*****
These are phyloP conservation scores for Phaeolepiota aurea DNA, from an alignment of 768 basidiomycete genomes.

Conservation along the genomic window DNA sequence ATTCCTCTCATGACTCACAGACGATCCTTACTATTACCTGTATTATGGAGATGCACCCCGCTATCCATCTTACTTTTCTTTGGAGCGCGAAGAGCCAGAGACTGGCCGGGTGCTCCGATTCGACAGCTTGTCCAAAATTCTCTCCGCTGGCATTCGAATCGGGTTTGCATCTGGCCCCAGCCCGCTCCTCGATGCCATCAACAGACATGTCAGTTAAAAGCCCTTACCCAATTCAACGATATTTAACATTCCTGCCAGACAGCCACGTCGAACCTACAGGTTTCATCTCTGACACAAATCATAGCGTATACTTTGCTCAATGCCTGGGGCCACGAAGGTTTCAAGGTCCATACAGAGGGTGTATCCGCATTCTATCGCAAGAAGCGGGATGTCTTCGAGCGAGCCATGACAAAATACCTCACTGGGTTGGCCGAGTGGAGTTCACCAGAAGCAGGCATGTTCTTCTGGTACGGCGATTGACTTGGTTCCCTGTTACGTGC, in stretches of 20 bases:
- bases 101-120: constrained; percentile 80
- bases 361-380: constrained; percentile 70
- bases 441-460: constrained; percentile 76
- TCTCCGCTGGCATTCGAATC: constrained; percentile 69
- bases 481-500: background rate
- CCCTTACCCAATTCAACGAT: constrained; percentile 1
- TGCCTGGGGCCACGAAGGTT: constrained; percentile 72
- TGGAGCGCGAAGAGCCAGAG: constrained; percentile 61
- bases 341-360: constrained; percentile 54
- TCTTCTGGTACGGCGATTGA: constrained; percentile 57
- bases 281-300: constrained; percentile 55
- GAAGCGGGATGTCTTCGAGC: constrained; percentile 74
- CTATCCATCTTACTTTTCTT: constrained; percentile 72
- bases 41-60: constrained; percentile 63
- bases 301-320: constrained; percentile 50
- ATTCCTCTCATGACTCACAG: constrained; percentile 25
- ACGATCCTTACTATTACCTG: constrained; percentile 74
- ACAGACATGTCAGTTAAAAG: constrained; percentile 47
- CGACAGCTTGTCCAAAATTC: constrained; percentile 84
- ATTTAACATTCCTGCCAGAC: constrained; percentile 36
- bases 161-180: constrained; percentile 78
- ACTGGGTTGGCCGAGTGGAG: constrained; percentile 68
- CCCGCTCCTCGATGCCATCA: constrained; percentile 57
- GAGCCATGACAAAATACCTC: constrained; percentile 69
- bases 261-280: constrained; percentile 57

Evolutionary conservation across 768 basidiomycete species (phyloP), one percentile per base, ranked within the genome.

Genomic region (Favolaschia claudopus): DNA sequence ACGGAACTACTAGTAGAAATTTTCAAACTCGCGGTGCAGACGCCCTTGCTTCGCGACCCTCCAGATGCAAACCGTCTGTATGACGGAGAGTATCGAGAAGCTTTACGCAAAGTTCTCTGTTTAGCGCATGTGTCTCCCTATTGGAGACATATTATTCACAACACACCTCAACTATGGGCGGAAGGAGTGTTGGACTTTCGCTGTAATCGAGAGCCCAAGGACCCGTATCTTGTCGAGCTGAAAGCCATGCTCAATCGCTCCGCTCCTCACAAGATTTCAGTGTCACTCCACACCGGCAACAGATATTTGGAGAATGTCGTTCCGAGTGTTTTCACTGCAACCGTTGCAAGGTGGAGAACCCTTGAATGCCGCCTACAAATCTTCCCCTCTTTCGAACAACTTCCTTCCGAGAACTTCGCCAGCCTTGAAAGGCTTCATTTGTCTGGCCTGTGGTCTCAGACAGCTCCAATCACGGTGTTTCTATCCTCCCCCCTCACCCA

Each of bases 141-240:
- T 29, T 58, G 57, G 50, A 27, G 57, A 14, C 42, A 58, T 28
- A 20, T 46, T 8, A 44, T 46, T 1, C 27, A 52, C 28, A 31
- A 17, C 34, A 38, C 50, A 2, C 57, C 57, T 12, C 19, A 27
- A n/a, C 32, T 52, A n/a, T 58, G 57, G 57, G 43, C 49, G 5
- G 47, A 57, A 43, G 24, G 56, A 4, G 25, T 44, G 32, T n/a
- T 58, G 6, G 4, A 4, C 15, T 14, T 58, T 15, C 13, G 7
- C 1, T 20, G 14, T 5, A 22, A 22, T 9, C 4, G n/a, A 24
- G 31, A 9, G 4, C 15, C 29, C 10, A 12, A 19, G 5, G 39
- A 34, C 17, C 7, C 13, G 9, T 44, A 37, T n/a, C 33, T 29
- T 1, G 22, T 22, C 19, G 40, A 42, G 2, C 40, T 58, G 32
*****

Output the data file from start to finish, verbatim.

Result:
These are phyloP conservation scores for Phaeolepiota aurea DNA, from an alignment of 768 basidiomycete genomes.

Conservation along the genomic window DNA sequence ATTCCTCTCATGACTCACAGACGATCCTTACTATTACCTGTATTATGGAGATGCACCCCGCTATCCATCTTACTTTTCTTTGGAGCGCGAAGAGCCAGAGACTGGCCGGGTGCTCCGATTCGACAGCTTGTCCAAAATTCTCTCCGCTGGCATTCGAATCGGGTTTGCATCTGGCCCCAGCCCGCTCCTCGATGCCATCAACAGACATGTCAGTTAAAAGCCCTTACCCAATTCAACGATATTTAACATTCCTGCCAGACAGCCACGTCGAACCTACAGGTTTCATCTCTGACACAAATCATAGCGTATACTTTGCTCAATGCCTGGGGCCACGAAGGTTTCAAGGTCCATACAGAGGGTGTATCCGCATTCTATCGCAAGAAGCGGGATGTCTTCGAGCGAGCCATGACAAAATACCTCACTGGGTTGGCCGAGTGGAGTTCACCAGAAGCAGGCATGTTCTTCTGGTACGGCGATTGACTTGGTTCCCTGTTACGTGC, in stretches of 20 bases:
- bases 101-120: constrained; percentile 80
- bases 361-380: constrained; percentile 70
- bases 441-460: constrained; percentile 76
- TCTCCGCTGGCATTCGAATC: constrained; percentile 69
- bases 481-500: background rate
- CCCTTACCCAATTCAACGAT: constrained; percentile 1
- TGCCTGGGGCCACGAAGGTT: constrained; percentile 72
- TGGAGCGCGAAGAGCCAGAG: constrained; percentile 61
- bases 341-360: constrained; percentile 54
- TCTTCTGGTACGGCGATTGA: constrained; percentile 57
- bases 281-300: constrained; percentile 55
- GAAGCGGGATGTCTTCGAGC: constrained; percentile 74
- CTATCCATCTTACTTTTCTT: constrained; percentile 72
- bases 41-60: constrained; percentile 63
- bases 301-320: constrained; percentile 50
- ATTCCTCTCATGACTCACAG: constrained; percentile 25
- ACGATCCTTACTATTACCTG: constrained; percentile 74
- ACAGACATGTCAGTTAAAAG: constrained; percentile 47
- CGACAGCTTGTCCAAAATTC: constrained; percentile 84
- ATTTAACATTCCTGCCAGAC: constrained; percentile 36
- bases 161-180: constrained; percentile 78
- ACTGGGTTGGCCGAGTGGAG: constrained; percentile 68
- CCCGCTCCTCGATGCCATCA: constrained; percentile 57
- GAGCCATGACAAAATACCTC: constrained; percentile 69
- bases 261-280: constrained; percentile 57

Evolutionary conservation across 768 basidiomycete species (phyloP), one percentile per base, ranked within the genome.

Genomic region (Favolaschia claudopus): DNA sequence ACGGAACTACTAGTAGAAATTTTCAAACTCGCGGTGCAGACGCCCTTGCTTCGCGACCCTCCAGATGCAAACCGTCTGTATGACGGAGAGTATCGAGAAGCTTTACGCAAAGTTCTCTGTTTAGCGCATGTGTCTCCCTATTGGAGACATATTATTCACAACACACCTCAACTATGGGCGGAAGGAGTGTTGGACTTTCGCTGTAATCGAGAGCCCAAGGACCCGTATCTTGTCGAGCTGAAAGCCATGCTCAATCGCTCCGCTCCTCACAAGATTTCAGTGTCACTCCACACCGGCAACAGATATTTGGAGAATGTCGTTCCGAGTGTTTTCACTGCAACCGTTGCAAGGTGGAGAACCCTTGAATGCCGCCTACAAATCTTCCCCTCTTTCGAACAACTTCCTTCCGAGAACTTCGCCAGCCTTGAAAGGCTTCATTTGTCTGGCCTGTGGTCTCAGACAGCTCCAATCACGGTGTTTCTATCCTCCCCCCTCACCCA

Each of bases 141-240:
- T 29, T 58, G 57, G 50, A 27, G 57, A 14, C 42, A 58, T 28
- A 20, T 46, T 8, A 44, T 46, T 1, C 27, A 52, C 28, A 31
- A 17, C 34, A 38, C 50, A 2, C 57, C 57, T 12, C 19, A 27
- A n/a, C 32, T 52, A n/a, T 58, G 57, G 57, G 43, C 49, G 5
- G 47, A 57, A 43, G 24, G 56, A 4, G 25, T 44, G 32, T n/a
- T 58, G 6, G 4, A 4, C 15, T 14, T 58, T 15, C 13, G 7
- C 1, T 20, G 14, T 5, A 22, A 22, T 9, C 4, G n/a, A 24
- G 31, A 9, G 4, C 15, C 29, C 10, A 12, A 19, G 5, G 39
- A 34, C 17, C 7, C 13, G 9, T 44, A 37, T n/a, C 33, T 29
- T 1, G 22, T 22, C 19, G 40, A 42, G 2, C 40, T 58, G 32